In the CircuitPython version, you can select what you want to be when the board is powered up. To be a human, simply start up the board. To be a healer, hold down button A while first running the program. To be a zombie, hold down button B while first running the program.

Copy the following to code.py on at least three Circuit Playground Expresses:

import time
import pulseio
import board
import adafruit_irremote
import digitalio
import neopixel

pixels = neopixel.NeoPixel(board.NEOPIXEL, 10)

button_a = digitalio.DigitalInOut(board.BUTTON_A)
button_a.switch_to_input(pull=digitalio.Pull.DOWN)

button_b = digitalio.DigitalInOut(board.BUTTON_B)
button_b.switch_to_input(pull=digitalio.Pull.DOWN)

red_led = digitalio.DigitalInOut(board.D13)
red_led.direction = digitalio.Direction.OUTPUT

# Create a 'pulseio' input, to listen to infrared signals on the IR receiver
pulsein = pulseio.PulseIn(board.IR_RX, maxlen=120, idle_state=True)
# Create a decoder that will take pulses and turn them into numbers
decoder = adafruit_irremote.GenericDecode()

# Create a 'pulseio' output, to send infrared signals on the IR transmitter @ 38KHz
pwm = pulseio.PWMOut(board.IR_TX, frequency=38000, duty_cycle=2 ** 15)
pulseout = pulseio.PulseOut(pwm)
# Create an encoder that will take numbers and turn them into NEC IR pulses
encoder = adafruit_irremote.GenericTransmit(header=[9500, 4500], one=[550, 550],
                                            zero=[550, 1700], trail=0)

# Set between 0 and 1 to set LED pulse speed. Smaller numbers are slower.
healer_led_pulse = 0.008
zombie_led_pulse = 0.07
pixels.brightness = 0.0

# Change to set number of seconds between each signal being sent.
HEALER_TIME = 1
ZOMBIE_TIME = 3

# The Healer and Zombie IR signal codes
HEALER_IR = [72, 69, 65, 76]
ZOMBIE_IR = [90, 79, 77, 66]

human_health_counter = 10
human = 0
healer = 1
zombie = 2

if button_a.value:  # Hold button A down before starting up to set mode Healer.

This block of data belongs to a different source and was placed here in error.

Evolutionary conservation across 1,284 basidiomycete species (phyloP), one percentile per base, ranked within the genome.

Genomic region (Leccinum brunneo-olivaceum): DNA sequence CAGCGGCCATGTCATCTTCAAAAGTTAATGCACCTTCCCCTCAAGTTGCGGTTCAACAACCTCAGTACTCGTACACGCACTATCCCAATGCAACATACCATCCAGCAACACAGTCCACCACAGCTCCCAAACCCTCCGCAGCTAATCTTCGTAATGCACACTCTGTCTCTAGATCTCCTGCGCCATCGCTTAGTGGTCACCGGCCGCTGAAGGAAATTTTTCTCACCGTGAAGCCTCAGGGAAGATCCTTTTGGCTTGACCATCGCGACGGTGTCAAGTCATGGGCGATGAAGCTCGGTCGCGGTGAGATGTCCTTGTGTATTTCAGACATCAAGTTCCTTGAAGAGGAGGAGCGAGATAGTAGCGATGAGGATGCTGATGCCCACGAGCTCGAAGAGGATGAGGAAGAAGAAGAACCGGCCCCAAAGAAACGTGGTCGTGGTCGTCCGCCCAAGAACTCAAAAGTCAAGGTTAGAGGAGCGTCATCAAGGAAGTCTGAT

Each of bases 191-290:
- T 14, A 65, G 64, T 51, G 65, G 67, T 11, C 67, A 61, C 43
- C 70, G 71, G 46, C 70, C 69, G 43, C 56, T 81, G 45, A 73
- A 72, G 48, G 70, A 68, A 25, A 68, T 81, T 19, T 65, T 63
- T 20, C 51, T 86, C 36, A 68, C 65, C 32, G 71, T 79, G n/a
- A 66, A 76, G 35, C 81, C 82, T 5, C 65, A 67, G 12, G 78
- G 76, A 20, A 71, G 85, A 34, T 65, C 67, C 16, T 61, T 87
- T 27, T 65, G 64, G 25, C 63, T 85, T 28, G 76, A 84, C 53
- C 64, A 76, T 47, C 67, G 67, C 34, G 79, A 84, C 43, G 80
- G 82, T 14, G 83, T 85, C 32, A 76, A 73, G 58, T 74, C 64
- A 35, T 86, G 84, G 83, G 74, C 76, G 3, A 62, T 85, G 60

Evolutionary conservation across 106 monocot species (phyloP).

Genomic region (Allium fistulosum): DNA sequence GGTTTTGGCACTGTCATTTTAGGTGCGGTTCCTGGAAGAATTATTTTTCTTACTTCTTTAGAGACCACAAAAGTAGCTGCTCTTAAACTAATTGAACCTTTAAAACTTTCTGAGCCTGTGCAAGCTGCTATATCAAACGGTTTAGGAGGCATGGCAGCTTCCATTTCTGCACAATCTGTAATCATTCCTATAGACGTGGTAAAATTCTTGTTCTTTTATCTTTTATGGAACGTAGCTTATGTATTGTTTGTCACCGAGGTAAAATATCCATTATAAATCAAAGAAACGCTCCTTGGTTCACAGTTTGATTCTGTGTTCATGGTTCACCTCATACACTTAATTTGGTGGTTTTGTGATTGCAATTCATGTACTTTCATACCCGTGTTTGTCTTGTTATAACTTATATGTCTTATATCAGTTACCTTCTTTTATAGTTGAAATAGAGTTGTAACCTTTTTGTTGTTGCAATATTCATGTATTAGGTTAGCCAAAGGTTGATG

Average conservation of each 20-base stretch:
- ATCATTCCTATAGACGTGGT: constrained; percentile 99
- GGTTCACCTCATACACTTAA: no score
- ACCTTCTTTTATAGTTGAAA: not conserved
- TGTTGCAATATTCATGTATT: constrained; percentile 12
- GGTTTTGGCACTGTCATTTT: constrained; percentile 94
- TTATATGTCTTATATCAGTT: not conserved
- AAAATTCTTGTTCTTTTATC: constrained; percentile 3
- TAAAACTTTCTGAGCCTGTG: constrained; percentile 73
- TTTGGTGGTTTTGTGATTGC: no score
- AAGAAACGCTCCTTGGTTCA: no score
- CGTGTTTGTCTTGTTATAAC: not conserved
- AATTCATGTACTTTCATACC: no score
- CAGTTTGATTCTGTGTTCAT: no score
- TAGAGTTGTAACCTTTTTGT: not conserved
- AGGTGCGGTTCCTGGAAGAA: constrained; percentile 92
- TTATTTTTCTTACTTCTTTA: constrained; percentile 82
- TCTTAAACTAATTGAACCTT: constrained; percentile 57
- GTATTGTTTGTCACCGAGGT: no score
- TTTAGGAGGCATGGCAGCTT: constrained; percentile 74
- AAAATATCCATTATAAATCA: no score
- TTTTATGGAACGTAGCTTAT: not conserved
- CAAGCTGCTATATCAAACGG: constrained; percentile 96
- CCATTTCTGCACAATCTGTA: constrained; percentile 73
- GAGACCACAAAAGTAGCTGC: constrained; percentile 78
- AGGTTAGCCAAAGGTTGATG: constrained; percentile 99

mode = healer
    pixels.fill((255, 255, 255))
    pixels.brightness = 0.3
elif button_b.value:  # Hold button A down before starting up to set mode Zombie.
    mode = zombie
    pixels.fill((255, 0, 0))
    pixels.brightness = 0.8
else:  # Defaults to human mode!
    mode = human
    pixels.fill((0, 255, 0))
    pixels.brightness = 0.5

start = time.monotonic()
while True:
    now = time.monotonic()
    if mode is human:
        pulses = decoder.read_pulses(pulsein)
        try:
            # Attempt to convert received pulses into numbers
            received_code = decoder.decode_bits(pulses)
        except adafruit_irremote.IRNECRepeatException:
            # We got an unusual short code, probably a 'repeat' signal
            continue
        except adafruit_irremote.IRDecodeException:
            # Something got distorted or maybe its not an NEC-type remote?
            continue
        print("NEC Infrared code received: ", received_code)
        if received_code == ZOMBIE_IR:
            print("Zombie code received!")
            pixels.fill(0)
            human_health_counter -= 1
            for i in range(human_health_counter):
                pixels[i] = (0, 255, 0)
            if human_health_counter < 1:
                mode = zombie
                pixels.fill((255, 0, 0))
                print("Zombified!")
        if received_code == HEALER_IR:
            print("Healer code received!")
            if human_health_counter < 10:
                pixels.fill(0)
                human_health_counter += 1
                for i in range(human_health_counter):
                    pixels[i] = (0, 255, 0)
            else:
                pass
    elif mode is zombie:
        brightness = pixels.brightness
        brightness += zombie_led_pulse
        if not 0.0 <= brightness <= 1.0:
            zombie_led_pulse = -zombie_led_pulse
            continue
        pixels.brightness = brightness
        if now - start > ZOMBIE_TIME:
            print("Zombie code sent! \n")
            red_led.value = True
            encoder.transmit(pulseout, ZOMBIE_IR)
            red_led.value = False
            start = time.monotonic()
    elif mode is healer:
        brightness = pixels.brightness
        brightness += healer_led_pulse
        if not 0.0 <= brightness <= 0.5:
            healer_led_pulse = -healer_led_pulse
            continue
        pixels.brightness = brightness
        if now - start > HEALER_TIME: